Yesterday, I had another ketamine infusion for my treatment-resistant depression. It had been almost five weeks since my previous infusion, and while three weeks was our best guess for my interval, it seems like now I can actually go something like four weeks before really noticing it wearing off. I’m hoping that if I keep doing the behavioral things that help my depression (running, volunteering, therapy, etc.), I can at least maintain this amount of time between IV ketamine treatment appointments.
Linguistic Confusion During IV Ketamine Treatment for Depression
Most of my ketamine infusions have been visually focused, and usually what stands out to me are snapshots of images and colors. However, some of my ketamine infusions are much more auditory-heavy. Throughout it, conversations in the hallway and the other room sounded loud and close, and I felt as if I were being crowded around in the room I was in. Strangely, conversations outside the room sounded loud but were completely unintelligible. The boundaries of words and sentences disappeared and I was washed in streams of unending verbal noise. Nothing made sense, but I still strained to understand. The sounds of English words were familiar, but I just couldn’t parse them enough to grasp their meaning.
This theme of linguistic confusion stretched throughout the infusion. I remember a filing cabinet stuffed with folders that I couldn’t read. The letters were there; I could pick them out, but putting them together and reading them as words eluded me. Later, messy papers with gibberish words filled my internal vision. I felt confused, I was upsidedown, my arm with the IV ached. The room seemed loud, and I saw stampedes of paper animals painted with pastel watercolors. They piled up and tumbled around me, threatening to knock me over and crush me. The fan in the room added noise that pushed it all to an intolerable volume, so I asked Erin to turn it off. I got ready to speak, opened my mouth, and seemed to just think the words out loud.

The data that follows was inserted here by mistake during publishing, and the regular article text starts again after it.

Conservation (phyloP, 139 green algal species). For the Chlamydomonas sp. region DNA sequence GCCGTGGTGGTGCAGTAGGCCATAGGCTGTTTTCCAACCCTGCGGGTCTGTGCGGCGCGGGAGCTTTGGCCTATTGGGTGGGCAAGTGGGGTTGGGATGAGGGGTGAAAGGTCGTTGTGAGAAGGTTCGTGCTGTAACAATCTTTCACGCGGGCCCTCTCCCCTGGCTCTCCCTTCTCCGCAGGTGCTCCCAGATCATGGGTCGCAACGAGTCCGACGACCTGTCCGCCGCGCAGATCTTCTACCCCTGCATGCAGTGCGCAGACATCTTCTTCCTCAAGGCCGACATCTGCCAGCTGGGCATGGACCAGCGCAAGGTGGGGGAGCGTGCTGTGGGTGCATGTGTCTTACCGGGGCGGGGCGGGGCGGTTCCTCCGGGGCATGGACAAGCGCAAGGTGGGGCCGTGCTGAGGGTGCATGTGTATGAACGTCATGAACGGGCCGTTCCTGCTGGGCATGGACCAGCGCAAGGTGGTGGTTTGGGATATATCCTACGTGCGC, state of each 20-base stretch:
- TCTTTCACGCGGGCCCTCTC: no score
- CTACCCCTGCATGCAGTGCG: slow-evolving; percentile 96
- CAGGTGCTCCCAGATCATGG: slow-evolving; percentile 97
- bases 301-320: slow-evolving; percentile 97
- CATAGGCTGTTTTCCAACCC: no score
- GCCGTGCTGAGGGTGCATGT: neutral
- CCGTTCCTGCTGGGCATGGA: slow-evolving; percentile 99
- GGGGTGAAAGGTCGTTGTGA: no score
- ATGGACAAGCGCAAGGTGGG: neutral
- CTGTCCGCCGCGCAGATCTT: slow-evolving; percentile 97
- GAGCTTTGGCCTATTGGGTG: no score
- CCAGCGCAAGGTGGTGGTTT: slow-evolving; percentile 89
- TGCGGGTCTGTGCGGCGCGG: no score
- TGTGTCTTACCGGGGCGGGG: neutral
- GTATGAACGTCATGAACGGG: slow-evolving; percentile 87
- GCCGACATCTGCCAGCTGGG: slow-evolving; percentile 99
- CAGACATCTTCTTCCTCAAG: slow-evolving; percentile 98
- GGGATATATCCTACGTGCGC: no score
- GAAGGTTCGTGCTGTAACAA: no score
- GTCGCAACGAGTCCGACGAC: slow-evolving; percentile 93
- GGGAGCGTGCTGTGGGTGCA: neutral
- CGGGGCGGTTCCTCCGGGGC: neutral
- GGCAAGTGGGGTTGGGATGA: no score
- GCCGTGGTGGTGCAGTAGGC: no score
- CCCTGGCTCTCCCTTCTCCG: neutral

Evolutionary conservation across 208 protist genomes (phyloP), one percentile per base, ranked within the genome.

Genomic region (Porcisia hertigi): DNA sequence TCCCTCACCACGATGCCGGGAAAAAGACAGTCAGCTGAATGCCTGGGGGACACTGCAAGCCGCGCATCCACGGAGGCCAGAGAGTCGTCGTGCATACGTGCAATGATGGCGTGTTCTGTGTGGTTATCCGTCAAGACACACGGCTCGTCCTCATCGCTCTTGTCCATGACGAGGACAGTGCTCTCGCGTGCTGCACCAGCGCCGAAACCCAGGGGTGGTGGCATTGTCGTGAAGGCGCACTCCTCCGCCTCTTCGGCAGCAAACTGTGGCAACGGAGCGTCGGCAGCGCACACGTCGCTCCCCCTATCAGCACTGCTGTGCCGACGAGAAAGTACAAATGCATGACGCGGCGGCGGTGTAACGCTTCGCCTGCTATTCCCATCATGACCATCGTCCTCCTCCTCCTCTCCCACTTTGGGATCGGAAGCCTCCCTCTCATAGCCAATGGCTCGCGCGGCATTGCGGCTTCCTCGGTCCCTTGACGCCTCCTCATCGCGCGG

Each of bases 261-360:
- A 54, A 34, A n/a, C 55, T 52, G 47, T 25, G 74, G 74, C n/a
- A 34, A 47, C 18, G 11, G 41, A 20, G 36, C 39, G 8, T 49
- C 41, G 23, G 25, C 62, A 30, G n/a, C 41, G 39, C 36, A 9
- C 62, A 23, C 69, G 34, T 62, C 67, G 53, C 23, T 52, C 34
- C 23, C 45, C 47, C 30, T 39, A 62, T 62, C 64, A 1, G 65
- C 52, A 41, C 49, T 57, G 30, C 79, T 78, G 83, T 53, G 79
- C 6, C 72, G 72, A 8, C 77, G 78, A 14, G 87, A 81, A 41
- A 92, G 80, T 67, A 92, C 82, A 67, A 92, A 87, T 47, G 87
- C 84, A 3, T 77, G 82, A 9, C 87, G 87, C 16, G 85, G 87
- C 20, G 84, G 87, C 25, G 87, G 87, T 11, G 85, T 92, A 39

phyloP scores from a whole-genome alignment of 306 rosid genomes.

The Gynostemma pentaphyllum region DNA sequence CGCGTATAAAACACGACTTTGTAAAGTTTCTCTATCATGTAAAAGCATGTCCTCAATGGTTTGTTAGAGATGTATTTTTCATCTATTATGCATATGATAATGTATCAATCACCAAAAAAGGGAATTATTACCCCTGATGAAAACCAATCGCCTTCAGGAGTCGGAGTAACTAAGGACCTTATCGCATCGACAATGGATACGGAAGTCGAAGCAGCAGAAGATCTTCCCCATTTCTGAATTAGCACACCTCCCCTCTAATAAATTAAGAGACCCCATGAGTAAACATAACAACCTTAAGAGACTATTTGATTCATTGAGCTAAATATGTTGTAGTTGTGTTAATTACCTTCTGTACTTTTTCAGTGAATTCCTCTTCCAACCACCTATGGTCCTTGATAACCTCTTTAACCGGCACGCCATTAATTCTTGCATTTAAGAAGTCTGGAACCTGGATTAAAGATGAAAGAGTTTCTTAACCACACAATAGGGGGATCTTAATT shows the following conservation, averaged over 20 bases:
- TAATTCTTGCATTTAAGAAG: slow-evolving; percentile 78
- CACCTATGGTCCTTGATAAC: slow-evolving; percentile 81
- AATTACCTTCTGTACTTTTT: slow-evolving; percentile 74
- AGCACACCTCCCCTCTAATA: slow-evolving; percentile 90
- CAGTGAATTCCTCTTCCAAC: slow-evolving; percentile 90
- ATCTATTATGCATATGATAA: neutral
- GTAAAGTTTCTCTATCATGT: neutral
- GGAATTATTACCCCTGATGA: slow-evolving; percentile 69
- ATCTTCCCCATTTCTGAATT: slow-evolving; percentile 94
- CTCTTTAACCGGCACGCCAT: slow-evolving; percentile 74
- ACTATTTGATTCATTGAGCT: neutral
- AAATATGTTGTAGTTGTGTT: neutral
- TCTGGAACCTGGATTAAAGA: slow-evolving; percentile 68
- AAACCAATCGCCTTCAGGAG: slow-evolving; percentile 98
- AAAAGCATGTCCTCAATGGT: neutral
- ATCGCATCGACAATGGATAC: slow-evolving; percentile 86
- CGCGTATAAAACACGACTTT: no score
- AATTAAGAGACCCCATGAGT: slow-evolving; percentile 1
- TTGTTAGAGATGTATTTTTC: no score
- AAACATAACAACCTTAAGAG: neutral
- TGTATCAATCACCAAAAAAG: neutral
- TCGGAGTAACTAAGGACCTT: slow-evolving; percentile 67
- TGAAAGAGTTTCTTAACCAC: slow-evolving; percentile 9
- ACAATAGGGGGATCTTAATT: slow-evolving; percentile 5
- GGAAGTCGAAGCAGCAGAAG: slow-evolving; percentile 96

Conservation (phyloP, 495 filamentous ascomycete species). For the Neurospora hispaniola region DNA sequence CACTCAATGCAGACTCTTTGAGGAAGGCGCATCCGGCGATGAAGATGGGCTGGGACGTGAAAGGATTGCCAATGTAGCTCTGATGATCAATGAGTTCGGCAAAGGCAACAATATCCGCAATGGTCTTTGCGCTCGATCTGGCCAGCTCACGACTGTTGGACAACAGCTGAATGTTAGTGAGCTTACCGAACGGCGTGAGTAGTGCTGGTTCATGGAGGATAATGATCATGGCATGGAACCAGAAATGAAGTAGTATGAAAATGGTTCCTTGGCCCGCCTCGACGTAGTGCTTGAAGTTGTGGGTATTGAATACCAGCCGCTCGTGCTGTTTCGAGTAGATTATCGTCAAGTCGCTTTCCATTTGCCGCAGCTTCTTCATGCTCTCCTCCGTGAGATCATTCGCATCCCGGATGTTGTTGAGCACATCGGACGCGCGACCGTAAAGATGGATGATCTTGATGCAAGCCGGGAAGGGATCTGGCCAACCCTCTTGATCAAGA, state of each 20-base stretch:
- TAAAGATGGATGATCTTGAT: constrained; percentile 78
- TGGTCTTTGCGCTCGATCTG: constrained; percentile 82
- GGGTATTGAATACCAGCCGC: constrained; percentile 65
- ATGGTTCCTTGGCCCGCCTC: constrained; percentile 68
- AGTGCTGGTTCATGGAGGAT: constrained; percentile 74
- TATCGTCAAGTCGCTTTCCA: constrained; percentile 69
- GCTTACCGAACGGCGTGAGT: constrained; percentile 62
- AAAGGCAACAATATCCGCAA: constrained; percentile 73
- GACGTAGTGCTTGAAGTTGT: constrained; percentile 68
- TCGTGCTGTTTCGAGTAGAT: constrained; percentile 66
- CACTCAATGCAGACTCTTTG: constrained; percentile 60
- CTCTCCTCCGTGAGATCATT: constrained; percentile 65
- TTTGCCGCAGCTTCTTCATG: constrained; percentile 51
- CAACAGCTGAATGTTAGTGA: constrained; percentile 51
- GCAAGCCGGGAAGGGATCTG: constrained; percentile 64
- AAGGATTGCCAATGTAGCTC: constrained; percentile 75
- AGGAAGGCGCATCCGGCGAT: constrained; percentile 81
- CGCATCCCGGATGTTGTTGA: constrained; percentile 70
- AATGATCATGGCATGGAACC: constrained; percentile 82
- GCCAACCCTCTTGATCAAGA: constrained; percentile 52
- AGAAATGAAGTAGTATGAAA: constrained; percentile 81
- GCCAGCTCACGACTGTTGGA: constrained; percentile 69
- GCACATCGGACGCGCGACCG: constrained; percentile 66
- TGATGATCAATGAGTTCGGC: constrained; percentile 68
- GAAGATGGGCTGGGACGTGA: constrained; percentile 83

Did I Say That?
I notice this feeling often during my IV ketamine treatments, and it’s interesting to note how little deliberate control over our mouths’ movements we need in order to make coherent sounds. All I do is form an intention to say something, and it just…happens. It feels a little like I’m inhabiting my body separately from its direct controls.
Ketamine is a dissociative anesthetic, meaning it creates a state of perceived separation from the self. Altered senses and seemingly “out-of-body” experiences are common when receiving treatments of ketamine for mental health conditions like depression and PTSD. In my experience, I can still talk during a ketamine infusion, but it feels like someone else is doing the talking.
In any case, my request apparently worked, as Erin then got up and switched the fan off. That lowered the ambient volume enough that I could focus again on my music.
I remember there being more visual scenes after that, but I don’t recall them very well. The only one I have much memory of is a scene set in a grocery store with a broken jam jar, shards of glass glinting under the fluorescent lights, and wine-red jam splattered on the linoleum.
IV Ketamine Treatment for Depression in Combination with Other Strategies
The rest of the day is a blur. I slept off and on, interrupted by Stella periodically. It wasn’t until about 6 P.M. that I started to feel more like a person, but I was still glad to crawl into bed at night and sink into sleep. This morning, I’m tired. I’d like nothing more than to go back to bed for the rest of the day, but I know it’s important to get myself up and moving. I do best with routine, so in the interest of helping my brain repair itself through the effects of ketamine therapy, I’ve already had coffee and been to the dog park. So far, so good.
If you’d like to read more about my experience with ketamine for depression, start from the beginning of The Ketamine Chronicles or visit the archives. Click here for mobile-optimized archives of The Ketamine Chronicles.